Children playing at The Zig Zag near Spencer Dock. Photograph: A Playful City

HubSpot

Just as the seating is finished, Naomi Murphy, A Playful City founder (along with Marisa Denker) and Kate Moran, HubSpot culture programme manager, are checking it out, along with HubSpot’s Rachel Roche and Alex Foster. Earlier Foster was impressed watching the solid structure being built at BA Steel. Even as we chat, someone is already sitting on the other end, looking at the dock.

Indeed, one of the striking things when you look at the surrounds, is that there are no other public seating areas along the waterside. Guild Street is busy, but the green area running alongside the water has nowhere for residents or workers to lig do scíth. While some parts of Dublin city are better served for seating or social spaces, others seem bereft. But Dublin City Council says it is “committed to providing staying and lingering spaces in the city in all areas”. The Heart of Dublin, City Centre Public Realm Masterplan (as well as local plans for the Grafton Street Quarter and the Docklands Public Realm Plan) have “significant open space areas with seating”.

The city is currently in the first phase of the 20-year masterplan, says Siobhan Maher of DCC’s Public Realm. There is a plan for seating and respite improvements for the city core, particularly in Wolfe Tone Square, Temple Bar Square, Liffey St Projects and Docklands.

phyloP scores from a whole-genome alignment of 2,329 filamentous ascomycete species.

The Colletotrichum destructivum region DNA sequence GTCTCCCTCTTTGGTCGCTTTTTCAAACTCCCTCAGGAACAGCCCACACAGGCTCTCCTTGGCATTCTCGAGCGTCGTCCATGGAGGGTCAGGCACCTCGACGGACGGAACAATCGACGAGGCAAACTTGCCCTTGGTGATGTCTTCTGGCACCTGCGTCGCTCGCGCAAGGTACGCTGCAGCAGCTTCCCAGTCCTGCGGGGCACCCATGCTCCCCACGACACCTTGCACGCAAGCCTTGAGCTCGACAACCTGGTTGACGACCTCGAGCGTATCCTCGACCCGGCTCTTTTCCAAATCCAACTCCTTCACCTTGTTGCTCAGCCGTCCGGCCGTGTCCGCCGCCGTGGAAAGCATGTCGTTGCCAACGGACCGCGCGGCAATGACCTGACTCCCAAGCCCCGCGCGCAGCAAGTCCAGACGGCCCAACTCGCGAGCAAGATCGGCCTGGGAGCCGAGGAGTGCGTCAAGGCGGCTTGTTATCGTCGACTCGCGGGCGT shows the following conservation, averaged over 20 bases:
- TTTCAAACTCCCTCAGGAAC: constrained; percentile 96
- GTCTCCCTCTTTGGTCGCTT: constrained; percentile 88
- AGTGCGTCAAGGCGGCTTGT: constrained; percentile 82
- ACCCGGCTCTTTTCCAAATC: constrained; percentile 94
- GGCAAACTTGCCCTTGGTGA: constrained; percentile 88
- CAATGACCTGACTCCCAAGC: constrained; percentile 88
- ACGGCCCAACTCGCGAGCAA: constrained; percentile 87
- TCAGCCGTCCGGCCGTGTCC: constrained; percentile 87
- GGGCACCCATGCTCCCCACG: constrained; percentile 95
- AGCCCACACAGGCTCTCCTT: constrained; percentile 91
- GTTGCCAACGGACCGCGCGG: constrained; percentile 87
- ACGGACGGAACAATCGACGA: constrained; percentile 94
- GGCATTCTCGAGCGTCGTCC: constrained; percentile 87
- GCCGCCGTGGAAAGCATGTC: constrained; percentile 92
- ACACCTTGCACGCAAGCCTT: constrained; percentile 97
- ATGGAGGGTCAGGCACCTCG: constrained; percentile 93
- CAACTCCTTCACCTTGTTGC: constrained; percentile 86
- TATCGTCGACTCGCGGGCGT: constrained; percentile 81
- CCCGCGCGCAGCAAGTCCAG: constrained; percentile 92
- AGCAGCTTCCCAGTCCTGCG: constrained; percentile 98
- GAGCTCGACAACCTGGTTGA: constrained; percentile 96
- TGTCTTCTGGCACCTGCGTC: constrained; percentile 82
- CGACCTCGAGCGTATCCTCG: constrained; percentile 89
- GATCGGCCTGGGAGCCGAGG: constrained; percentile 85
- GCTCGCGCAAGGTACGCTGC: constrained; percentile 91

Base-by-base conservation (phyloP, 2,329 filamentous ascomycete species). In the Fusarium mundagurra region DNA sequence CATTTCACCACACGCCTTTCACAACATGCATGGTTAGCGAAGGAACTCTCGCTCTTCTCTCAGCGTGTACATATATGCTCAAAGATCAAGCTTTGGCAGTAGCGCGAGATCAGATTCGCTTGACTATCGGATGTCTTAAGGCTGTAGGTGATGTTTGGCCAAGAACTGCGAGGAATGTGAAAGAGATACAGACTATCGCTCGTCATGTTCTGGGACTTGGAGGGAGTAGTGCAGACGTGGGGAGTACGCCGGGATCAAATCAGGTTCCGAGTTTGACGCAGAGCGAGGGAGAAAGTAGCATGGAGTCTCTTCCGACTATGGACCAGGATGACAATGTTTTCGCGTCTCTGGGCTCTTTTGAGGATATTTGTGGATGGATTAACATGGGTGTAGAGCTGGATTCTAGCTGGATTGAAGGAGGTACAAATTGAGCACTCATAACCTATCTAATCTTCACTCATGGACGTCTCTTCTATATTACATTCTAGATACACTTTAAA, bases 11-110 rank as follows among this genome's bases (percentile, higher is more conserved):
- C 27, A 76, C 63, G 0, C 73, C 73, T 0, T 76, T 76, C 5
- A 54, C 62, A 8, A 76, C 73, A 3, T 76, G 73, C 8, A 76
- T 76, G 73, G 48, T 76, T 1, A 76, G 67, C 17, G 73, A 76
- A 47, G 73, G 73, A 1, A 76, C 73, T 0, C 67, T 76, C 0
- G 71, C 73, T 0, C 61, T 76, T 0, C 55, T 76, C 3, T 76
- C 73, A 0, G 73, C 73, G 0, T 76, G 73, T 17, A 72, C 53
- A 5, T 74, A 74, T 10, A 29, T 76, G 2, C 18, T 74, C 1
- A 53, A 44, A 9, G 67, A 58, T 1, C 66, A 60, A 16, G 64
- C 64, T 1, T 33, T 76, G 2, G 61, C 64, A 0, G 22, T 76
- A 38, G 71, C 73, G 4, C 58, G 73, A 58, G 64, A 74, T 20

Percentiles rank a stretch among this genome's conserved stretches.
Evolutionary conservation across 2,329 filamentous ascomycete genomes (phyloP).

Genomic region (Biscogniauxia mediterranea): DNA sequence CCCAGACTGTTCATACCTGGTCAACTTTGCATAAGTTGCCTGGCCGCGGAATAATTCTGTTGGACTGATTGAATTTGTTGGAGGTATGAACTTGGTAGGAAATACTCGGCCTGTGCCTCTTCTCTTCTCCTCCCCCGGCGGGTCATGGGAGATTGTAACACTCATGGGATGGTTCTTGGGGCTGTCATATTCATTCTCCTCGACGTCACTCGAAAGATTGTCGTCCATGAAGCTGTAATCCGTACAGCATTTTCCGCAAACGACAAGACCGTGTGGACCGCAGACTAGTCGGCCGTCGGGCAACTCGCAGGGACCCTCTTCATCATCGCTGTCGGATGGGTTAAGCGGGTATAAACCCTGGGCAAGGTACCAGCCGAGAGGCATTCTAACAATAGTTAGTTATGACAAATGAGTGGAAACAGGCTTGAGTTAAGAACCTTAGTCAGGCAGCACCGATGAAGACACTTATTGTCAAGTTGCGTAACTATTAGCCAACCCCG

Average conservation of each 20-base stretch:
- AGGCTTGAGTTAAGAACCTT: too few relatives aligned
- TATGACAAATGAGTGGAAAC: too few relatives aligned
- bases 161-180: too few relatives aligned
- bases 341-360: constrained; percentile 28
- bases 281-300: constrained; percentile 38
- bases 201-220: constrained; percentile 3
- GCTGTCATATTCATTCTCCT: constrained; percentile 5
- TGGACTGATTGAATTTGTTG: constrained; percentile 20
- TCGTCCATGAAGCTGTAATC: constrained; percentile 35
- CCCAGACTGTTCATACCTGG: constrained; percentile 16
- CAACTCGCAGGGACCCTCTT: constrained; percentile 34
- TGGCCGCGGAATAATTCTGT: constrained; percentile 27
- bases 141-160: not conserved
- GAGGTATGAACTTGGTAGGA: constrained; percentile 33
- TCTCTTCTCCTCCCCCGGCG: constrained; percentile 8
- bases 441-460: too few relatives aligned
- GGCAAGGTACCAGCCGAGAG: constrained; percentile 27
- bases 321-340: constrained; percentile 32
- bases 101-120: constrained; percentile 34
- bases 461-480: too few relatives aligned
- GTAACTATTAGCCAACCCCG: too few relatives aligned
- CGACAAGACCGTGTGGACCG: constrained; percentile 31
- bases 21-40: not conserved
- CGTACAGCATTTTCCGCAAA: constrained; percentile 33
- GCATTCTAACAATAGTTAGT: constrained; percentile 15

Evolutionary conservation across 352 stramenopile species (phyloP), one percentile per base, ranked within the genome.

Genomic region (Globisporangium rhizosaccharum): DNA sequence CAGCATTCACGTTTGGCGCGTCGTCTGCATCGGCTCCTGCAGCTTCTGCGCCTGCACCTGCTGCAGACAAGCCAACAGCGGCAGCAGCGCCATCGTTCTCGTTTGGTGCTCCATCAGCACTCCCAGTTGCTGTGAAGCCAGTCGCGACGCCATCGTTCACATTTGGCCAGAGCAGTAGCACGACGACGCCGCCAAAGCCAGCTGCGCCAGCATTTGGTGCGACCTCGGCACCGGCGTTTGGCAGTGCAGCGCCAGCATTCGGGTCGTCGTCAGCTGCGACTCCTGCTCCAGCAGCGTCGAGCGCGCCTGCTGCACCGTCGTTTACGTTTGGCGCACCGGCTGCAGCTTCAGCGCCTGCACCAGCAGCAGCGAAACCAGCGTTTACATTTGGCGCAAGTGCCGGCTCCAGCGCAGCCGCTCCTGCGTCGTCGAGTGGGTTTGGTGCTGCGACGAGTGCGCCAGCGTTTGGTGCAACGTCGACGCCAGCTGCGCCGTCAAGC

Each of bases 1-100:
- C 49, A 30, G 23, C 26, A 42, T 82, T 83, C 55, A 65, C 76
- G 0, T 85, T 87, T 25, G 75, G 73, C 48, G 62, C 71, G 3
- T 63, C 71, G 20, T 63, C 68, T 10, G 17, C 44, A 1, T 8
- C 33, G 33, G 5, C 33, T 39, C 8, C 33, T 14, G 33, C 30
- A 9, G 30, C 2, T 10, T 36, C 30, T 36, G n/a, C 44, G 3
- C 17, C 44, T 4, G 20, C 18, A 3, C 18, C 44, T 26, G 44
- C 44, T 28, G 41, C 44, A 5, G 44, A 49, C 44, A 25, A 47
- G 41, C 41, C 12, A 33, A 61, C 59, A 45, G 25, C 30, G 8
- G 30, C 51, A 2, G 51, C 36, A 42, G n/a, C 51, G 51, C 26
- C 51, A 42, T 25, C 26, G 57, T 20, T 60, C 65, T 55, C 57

The installation is large and strong, a long blue platform which dips and rises, where people can sit, eat lunch, read, climb, chat. Photograph: A Playful City
The installation is large and strong, a long blue platform which dips and rises, where people can sit, eat lunch, read, climb, chat. Photograph: A Playful City

Beta project

The process for this Playful City project serves as a trial for what might work at Spencer Dock. Another model of beta project is “parklets”, where city centre car park spaces are converted to seating areas. Parklets are quick and easy to install, and reversible if they don’t work out, she says. The council considers how communities and businesses react, whether areas are used, how sheltered the space is.

For longer term seating there is a long process of trialling and testing and planning - considering wind and light, whether the space will be used, whether antisocial behaviour is an issue – before decisions are made, she says. And not everywhere is suitable; Wolf Tone Square is a wind tunnel, Maher observes. “There is a lot to consider.” There are plans to provide “shelter and greening and design interventions”, including in docklands, and there are 16 projects at various stages in the city.

So down the line, perhaps there will be more extensive social spaces near Spencer Dock.

This afternoon, A Playful City is unveiling the Zig Zag, but even as we’re chatting just after it’s been set in place, a skateboarder wanders by and his eyes light up. He measures the dip in the structure using his board, assessing its use, grins and ambles away. The dip doesn’t look large enough and is too angular for boarding we reckon, but watching the reaction, it’s a good portent for how people may adopt it.

a